What to know before applying
Volunteering is rewarding, and it takes commitment. If you’re thinking about signing up, or have any questions, take a look at the info on this page before you apply.
Something we haven't answered below? Get in touch with our People Team and they'll help you out.
Applicants for Coastguard Rescue Vessel Crew must be at least 18 years old. Applicants for Radio Operations or other Shore Based roles may be considered at age 16 or 17 with caregiver’s written consent.
Our volunteers must be New Zealand or Australian Citizens, or NZ permanent Residents.
Being a volunteer requires trust and integrity and is a position that comes with responsibility. So, all applicants must undertake Police vetting. This identifies any convictions the Police hold about a person. We do not accept people who have convictions for arson or sexual offences. For other crimes, it depends on the conviction and when it occurred. For more information see the Police website. If you have any questions about Police vetting to become a volunteer, please email our people team.
People wishing to volunteer are required to self-assess their medical capacity. Anyone in doubt can use the medical guidelines with their GP. For more information about medical vetting, please email our people team.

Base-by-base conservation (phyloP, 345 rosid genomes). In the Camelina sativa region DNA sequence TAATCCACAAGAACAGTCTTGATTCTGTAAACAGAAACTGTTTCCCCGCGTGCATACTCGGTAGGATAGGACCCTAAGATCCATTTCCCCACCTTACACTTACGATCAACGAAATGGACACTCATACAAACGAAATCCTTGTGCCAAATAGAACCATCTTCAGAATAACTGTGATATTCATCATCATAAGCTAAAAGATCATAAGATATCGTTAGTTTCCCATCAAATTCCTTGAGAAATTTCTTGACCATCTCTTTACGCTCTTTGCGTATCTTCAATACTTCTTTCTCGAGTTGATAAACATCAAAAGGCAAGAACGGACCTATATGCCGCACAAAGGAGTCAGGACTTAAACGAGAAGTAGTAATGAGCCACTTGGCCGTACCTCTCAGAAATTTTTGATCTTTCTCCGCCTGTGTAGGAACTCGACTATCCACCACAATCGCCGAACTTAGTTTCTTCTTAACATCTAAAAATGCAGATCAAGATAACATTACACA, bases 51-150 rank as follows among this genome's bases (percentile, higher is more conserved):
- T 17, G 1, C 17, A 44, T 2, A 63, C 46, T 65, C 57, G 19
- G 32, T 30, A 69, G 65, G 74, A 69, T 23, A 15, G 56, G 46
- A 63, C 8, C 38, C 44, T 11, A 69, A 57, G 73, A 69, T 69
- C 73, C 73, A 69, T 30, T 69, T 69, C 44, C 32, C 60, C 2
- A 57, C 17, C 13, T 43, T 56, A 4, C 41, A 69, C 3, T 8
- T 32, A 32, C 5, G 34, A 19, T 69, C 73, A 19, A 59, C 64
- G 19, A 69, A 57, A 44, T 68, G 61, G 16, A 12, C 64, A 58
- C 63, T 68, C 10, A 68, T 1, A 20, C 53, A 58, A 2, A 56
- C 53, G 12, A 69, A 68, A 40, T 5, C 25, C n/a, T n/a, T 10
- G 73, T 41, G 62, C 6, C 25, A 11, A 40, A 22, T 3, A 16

Contributing your time
Coastguard Rescue Vessel Crew or Air Crew need to be able to respond to call-outs, at any time, and often with little or no notice. Some units operate a roster. Radio Operators need to be able to commit to a roster. Coastguard Rescue Vessel Crew volunteers attend a regular weekly training night. Some support role volunteers may also be required to attend the unit training night and other meetings. Check out the role FAQs for more details.
Living or working near the unit
In most cases but not all, Coastguard Rescue Vessel Crew need to live or work near the unit so that they can get to the unit quickly when called out.
Working and being a volunteer
Our volunteers who are Coastguard Rescue Vessel Crew will need to manage their work responsibilities alongside their responsibilities as a volunteer. We encourage all our volunteers to work with their employers to reach a mutual agreement about responding to call-outs during work hours. Communication Centres operate 24 hours per day, 7 days a week. Our Radio Operator roles work on shifts, which vary depending on location.
What's in it for me?
Being a Coastguard volunteer is a challenge, but one that comes with a lot of great benefits:
- An exciting and challenging role
- First class Maritime qualifications & training
- Leadership and teamwork skills
- Risk assessment experience
- Personal development
- Clear pathways for progression
- New friendships with like-minded people
- A range of volunteer benefits and opportunities
But don't take our word for it - hear from some of our current volunteers.
"The team at Coastguard Hibiscus are family.
We have a culture of fun and enjoyment, a high team morale, inclusivity, trust in each other, in our vessels and equipment, flexibility, a willingness to teach, to learn and of course open communication which leads from the top.